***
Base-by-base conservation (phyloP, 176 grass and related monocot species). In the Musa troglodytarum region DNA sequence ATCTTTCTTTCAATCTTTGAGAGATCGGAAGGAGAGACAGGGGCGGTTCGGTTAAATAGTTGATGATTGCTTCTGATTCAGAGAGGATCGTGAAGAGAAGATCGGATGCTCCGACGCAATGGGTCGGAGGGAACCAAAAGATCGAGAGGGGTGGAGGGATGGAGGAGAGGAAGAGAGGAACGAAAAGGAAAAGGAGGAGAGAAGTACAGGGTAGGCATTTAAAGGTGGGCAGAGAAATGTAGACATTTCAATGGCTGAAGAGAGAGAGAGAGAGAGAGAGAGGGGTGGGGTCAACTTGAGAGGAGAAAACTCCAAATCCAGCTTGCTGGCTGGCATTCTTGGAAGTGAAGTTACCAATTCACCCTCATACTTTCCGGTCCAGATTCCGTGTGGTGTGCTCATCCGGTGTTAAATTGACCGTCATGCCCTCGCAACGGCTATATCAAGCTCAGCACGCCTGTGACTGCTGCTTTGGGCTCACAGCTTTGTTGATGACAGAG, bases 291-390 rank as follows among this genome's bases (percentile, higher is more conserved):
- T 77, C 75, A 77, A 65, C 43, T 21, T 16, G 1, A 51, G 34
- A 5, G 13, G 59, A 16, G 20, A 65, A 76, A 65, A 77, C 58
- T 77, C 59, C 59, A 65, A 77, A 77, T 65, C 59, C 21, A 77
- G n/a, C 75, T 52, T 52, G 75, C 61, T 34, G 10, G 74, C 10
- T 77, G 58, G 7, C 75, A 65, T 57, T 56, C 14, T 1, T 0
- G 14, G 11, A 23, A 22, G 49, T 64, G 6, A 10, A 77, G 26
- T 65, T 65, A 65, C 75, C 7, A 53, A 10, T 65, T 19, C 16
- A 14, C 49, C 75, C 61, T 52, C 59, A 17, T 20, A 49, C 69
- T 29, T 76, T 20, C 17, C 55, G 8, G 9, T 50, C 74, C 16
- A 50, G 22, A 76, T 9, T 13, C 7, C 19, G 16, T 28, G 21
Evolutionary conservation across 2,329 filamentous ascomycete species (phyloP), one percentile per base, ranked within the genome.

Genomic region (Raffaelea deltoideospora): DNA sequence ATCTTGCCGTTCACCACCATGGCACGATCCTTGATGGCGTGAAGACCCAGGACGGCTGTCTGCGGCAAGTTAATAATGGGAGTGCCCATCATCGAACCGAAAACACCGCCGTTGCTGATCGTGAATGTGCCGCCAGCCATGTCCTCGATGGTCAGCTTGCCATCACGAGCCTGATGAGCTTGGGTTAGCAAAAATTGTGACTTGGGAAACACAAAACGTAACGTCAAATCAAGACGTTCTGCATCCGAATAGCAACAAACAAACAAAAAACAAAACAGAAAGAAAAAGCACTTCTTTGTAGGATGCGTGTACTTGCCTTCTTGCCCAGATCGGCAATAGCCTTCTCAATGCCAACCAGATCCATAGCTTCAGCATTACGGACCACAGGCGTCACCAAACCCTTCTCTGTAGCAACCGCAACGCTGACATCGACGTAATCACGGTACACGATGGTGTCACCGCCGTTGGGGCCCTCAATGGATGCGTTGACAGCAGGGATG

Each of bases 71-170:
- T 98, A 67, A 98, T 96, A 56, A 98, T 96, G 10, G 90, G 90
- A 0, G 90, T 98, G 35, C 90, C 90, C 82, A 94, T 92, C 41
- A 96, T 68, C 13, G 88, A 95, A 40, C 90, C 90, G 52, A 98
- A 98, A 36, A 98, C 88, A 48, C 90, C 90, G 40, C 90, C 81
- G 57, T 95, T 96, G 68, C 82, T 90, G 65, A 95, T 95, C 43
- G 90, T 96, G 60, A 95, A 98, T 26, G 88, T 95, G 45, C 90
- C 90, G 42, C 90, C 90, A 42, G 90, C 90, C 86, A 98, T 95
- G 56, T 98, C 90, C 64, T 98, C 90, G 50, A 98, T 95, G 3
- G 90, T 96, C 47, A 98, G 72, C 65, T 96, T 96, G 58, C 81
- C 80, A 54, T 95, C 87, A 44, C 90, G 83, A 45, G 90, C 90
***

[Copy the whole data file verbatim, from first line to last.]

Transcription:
Base-by-base conservation (phyloP, 176 grass and related monocot species). In the Musa troglodytarum region DNA sequence ATCTTTCTTTCAATCTTTGAGAGATCGGAAGGAGAGACAGGGGCGGTTCGGTTAAATAGTTGATGATTGCTTCTGATTCAGAGAGGATCGTGAAGAGAAGATCGGATGCTCCGACGCAATGGGTCGGAGGGAACCAAAAGATCGAGAGGGGTGGAGGGATGGAGGAGAGGAAGAGAGGAACGAAAAGGAAAAGGAGGAGAGAAGTACAGGGTAGGCATTTAAAGGTGGGCAGAGAAATGTAGACATTTCAATGGCTGAAGAGAGAGAGAGAGAGAGAGAGAGGGGTGGGGTCAACTTGAGAGGAGAAAACTCCAAATCCAGCTTGCTGGCTGGCATTCTTGGAAGTGAAGTTACCAATTCACCCTCATACTTTCCGGTCCAGATTCCGTGTGGTGTGCTCATCCGGTGTTAAATTGACCGTCATGCCCTCGCAACGGCTATATCAAGCTCAGCACGCCTGTGACTGCTGCTTTGGGCTCACAGCTTTGTTGATGACAGAG, bases 291-390 rank as follows among this genome's bases (percentile, higher is more conserved):
- T 77, C 75, A 77, A 65, C 43, T 21, T 16, G 1, A 51, G 34
- A 5, G 13, G 59, A 16, G 20, A 65, A 76, A 65, A 77, C 58
- T 77, C 59, C 59, A 65, A 77, A 77, T 65, C 59, C 21, A 77
- G n/a, C 75, T 52, T 52, G 75, C 61, T 34, G 10, G 74, C 10
- T 77, G 58, G 7, C 75, A 65, T 57, T 56, C 14, T 1, T 0
- G 14, G 11, A 23, A 22, G 49, T 64, G 6, A 10, A 77, G 26
- T 65, T 65, A 65, C 75, C 7, A 53, A 10, T 65, T 19, C 16
- A 14, C 49, C 75, C 61, T 52, C 59, A 17, T 20, A 49, C 69
- T 29, T 76, T 20, C 17, C 55, G 8, G 9, T 50, C 74, C 16
- A 50, G 22, A 76, T 9, T 13, C 7, C 19, G 16, T 28, G 21
Evolutionary conservation across 2,329 filamentous ascomycete species (phyloP), one percentile per base, ranked within the genome.

Genomic region (Raffaelea deltoideospora): DNA sequence ATCTTGCCGTTCACCACCATGGCACGATCCTTGATGGCGTGAAGACCCAGGACGGCTGTCTGCGGCAAGTTAATAATGGGAGTGCCCATCATCGAACCGAAAACACCGCCGTTGCTGATCGTGAATGTGCCGCCAGCCATGTCCTCGATGGTCAGCTTGCCATCACGAGCCTGATGAGCTTGGGTTAGCAAAAATTGTGACTTGGGAAACACAAAACGTAACGTCAAATCAAGACGTTCTGCATCCGAATAGCAACAAACAAACAAAAAACAAAACAGAAAGAAAAAGCACTTCTTTGTAGGATGCGTGTACTTGCCTTCTTGCCCAGATCGGCAATAGCCTTCTCAATGCCAACCAGATCCATAGCTTCAGCATTACGGACCACAGGCGTCACCAAACCCTTCTCTGTAGCAACCGCAACGCTGACATCGACGTAATCACGGTACACGATGGTGTCACCGCCGTTGGGGCCCTCAATGGATGCGTTGACAGCAGGGATG

Each of bases 71-170:
- T 98, A 67, A 98, T 96, A 56, A 98, T 96, G 10, G 90, G 90
- A 0, G 90, T 98, G 35, C 90, C 90, C 82, A 94, T 92, C 41
- A 96, T 68, C 13, G 88, A 95, A 40, C 90, C 90, G 52, A 98
- A 98, A 36, A 98, C 88, A 48, C 90, C 90, G 40, C 90, C 81
- G 57, T 95, T 96, G 68, C 82, T 90, G 65, A 95, T 95, C 43
- G 90, T 96, G 60, A 95, A 98, T 26, G 88, T 95, G 45, C 90
- C 90, G 42, C 90, C 90, A 42, G 90, C 90, C 86, A 98, T 95
- G 56, T 98, C 90, C 64, T 98, C 90, G 50, A 98, T 95, G 3
- G 90, T 96, C 47, A 98, G 72, C 65, T 96, T 96, G 58, C 81
- C 80, A 54, T 95, C 87, A 44, C 90, G 83, A 45, G 90, C 90